Today’s children will not have a steady career path and governments have to plan for extended periods of unemployment. This too affects the participation rate and the levels of household spending.

A precarious income also means workers are less likely to take on large debt commitments. This trend is already apparent and is the main reason why companies with a 1960s consumer spending model are struggling in the economy of 2015.

Property stagnation

The Australian middle class model that depends upons highly indebted householders paying down mortgages is likely to be unpopular by the middle of the century as people will be reluctant to take out a huge loan to buy a property when their medium term job prospects are uncertain.

This one aspect is where the Australia government projections go badly awry. It’s understandable not to consider this given the political poison of telling the population their assumed property gains aren’t going to happen but it damns the IGR to failure.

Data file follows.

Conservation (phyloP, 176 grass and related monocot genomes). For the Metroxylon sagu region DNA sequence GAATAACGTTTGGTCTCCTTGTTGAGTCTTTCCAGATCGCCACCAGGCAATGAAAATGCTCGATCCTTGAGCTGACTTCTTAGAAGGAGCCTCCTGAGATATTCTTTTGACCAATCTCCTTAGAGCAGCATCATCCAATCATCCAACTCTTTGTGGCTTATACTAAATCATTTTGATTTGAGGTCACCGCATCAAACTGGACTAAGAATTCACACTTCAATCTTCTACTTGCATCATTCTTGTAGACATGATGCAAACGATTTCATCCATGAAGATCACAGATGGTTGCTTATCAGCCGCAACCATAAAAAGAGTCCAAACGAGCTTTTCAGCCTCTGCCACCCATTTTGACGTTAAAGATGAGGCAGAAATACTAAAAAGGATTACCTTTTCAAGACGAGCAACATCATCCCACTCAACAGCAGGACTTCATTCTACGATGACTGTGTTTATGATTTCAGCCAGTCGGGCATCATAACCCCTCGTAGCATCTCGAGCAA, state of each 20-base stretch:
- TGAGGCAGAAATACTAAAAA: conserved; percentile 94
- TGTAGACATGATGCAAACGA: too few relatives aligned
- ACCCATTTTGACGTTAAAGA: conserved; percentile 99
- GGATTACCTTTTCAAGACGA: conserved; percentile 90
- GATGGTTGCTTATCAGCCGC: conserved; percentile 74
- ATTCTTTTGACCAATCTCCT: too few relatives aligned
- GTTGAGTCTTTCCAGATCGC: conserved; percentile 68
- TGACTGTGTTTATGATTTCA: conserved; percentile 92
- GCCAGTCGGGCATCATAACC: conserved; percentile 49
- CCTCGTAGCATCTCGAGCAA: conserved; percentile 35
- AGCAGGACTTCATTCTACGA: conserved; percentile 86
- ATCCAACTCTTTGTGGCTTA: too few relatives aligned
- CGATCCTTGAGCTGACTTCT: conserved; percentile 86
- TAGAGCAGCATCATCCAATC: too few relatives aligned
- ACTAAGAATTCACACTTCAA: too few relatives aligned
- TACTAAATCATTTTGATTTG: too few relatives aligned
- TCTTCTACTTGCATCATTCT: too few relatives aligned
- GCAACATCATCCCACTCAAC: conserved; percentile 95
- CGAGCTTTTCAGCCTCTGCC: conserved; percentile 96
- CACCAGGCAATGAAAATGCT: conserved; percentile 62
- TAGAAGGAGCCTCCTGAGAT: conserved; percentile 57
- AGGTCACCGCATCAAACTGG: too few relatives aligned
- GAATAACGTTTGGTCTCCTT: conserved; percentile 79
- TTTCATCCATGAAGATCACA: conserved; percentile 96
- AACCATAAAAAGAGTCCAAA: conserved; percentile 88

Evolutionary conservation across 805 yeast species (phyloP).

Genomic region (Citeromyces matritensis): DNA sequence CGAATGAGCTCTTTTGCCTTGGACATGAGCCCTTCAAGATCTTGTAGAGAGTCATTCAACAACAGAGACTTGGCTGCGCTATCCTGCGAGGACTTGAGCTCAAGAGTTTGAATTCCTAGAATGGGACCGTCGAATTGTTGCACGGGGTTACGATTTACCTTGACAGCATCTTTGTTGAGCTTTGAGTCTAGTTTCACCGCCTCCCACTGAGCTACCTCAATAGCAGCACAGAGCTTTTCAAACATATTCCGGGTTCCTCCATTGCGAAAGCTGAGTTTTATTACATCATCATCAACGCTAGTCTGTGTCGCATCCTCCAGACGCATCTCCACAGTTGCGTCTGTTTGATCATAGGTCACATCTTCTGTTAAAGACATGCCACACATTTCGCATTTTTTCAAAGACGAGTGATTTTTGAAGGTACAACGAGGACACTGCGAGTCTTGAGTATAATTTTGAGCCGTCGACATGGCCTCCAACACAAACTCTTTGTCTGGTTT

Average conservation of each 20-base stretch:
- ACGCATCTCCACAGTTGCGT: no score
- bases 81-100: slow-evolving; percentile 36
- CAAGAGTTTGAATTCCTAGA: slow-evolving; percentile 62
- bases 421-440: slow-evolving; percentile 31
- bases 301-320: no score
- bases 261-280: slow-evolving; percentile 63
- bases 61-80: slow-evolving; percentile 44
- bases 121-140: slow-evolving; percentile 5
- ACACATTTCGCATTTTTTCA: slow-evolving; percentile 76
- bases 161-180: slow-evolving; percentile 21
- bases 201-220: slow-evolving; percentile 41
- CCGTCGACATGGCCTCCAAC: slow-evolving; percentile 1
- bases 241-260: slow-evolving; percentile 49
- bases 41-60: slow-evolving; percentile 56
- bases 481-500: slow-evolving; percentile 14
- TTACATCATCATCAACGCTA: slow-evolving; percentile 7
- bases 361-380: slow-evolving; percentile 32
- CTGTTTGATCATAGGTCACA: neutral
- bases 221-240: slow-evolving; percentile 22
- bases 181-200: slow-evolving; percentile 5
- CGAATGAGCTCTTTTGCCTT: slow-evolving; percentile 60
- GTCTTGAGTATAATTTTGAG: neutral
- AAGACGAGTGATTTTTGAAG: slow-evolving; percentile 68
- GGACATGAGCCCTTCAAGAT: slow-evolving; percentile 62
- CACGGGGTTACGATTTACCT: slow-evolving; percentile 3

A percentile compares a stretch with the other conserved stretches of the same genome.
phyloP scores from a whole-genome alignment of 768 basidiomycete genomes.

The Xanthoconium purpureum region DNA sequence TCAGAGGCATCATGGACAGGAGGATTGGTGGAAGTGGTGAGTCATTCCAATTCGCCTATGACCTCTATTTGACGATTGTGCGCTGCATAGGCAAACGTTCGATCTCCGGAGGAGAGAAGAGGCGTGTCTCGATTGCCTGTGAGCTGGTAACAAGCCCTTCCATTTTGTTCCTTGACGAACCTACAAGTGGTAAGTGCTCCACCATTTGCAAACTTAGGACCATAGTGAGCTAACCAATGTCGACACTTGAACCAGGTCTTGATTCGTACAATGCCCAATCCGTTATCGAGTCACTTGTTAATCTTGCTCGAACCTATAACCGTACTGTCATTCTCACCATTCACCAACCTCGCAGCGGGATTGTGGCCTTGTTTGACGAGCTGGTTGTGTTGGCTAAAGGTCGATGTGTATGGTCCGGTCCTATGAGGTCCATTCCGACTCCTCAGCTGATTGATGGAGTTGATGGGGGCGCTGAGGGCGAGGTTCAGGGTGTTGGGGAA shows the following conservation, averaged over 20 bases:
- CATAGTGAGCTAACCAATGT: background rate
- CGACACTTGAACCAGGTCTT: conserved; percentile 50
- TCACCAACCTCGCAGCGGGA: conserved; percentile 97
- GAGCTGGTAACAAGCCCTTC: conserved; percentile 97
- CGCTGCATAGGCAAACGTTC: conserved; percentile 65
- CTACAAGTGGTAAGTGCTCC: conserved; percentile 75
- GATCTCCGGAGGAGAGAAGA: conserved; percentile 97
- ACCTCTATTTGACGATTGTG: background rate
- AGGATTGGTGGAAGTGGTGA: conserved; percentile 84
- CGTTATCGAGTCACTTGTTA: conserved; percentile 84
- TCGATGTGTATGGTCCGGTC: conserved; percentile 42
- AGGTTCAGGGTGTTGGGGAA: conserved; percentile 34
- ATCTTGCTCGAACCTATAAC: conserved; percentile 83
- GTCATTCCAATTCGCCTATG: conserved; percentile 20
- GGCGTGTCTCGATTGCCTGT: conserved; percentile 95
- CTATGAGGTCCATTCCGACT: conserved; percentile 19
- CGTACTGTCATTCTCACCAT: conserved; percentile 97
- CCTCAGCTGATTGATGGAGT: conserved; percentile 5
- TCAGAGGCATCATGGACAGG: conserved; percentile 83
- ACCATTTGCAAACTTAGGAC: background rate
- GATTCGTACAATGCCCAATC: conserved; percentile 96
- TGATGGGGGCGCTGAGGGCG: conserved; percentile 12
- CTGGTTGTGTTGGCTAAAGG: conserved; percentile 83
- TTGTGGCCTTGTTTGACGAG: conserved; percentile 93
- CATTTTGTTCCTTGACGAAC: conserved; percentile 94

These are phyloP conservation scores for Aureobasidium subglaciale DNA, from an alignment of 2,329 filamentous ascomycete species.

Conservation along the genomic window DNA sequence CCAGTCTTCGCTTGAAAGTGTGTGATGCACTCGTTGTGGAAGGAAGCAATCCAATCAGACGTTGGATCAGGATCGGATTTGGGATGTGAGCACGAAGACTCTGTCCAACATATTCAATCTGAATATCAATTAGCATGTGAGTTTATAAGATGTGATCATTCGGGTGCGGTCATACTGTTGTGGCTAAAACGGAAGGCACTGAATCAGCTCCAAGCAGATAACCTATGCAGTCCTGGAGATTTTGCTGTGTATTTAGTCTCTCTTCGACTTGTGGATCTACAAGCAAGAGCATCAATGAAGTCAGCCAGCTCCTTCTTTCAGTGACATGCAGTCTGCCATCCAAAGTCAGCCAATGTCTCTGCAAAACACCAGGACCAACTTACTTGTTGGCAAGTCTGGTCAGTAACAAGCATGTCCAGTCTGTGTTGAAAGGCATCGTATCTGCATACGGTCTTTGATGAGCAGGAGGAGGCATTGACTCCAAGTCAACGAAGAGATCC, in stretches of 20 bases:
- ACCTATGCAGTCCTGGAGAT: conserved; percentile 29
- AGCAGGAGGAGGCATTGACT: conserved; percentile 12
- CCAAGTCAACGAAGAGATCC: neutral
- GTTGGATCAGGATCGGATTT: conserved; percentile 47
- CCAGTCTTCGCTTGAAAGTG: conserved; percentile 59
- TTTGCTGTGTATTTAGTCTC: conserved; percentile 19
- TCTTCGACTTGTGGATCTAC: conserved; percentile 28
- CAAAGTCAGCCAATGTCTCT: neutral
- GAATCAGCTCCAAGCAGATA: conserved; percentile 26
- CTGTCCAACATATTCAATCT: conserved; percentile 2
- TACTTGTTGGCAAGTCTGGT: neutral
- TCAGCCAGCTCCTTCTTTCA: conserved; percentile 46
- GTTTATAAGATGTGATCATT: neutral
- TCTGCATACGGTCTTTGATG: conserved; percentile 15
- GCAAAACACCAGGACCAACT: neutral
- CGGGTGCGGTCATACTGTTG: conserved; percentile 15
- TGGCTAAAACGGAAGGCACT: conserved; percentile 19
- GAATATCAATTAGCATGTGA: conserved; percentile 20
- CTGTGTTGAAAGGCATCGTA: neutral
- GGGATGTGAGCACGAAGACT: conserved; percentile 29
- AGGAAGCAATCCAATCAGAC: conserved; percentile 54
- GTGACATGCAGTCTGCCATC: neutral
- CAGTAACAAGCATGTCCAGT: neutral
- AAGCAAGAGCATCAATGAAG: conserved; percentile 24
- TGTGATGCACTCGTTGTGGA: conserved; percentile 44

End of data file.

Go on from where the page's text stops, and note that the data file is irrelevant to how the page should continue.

A society with lower levels of property ownership means a dramatic shift in the tax mix and government expenditures. Assuming that today’s normal will also be tomorrow’s is very risky.

Changing technologies

The technologies themselves are changing the revenue and expenditure streams for government, just rolling out diverless vehicles might eliminate the need for half the US’s police force while reduced registration fees, taxes and fines will hit state and local government budgets.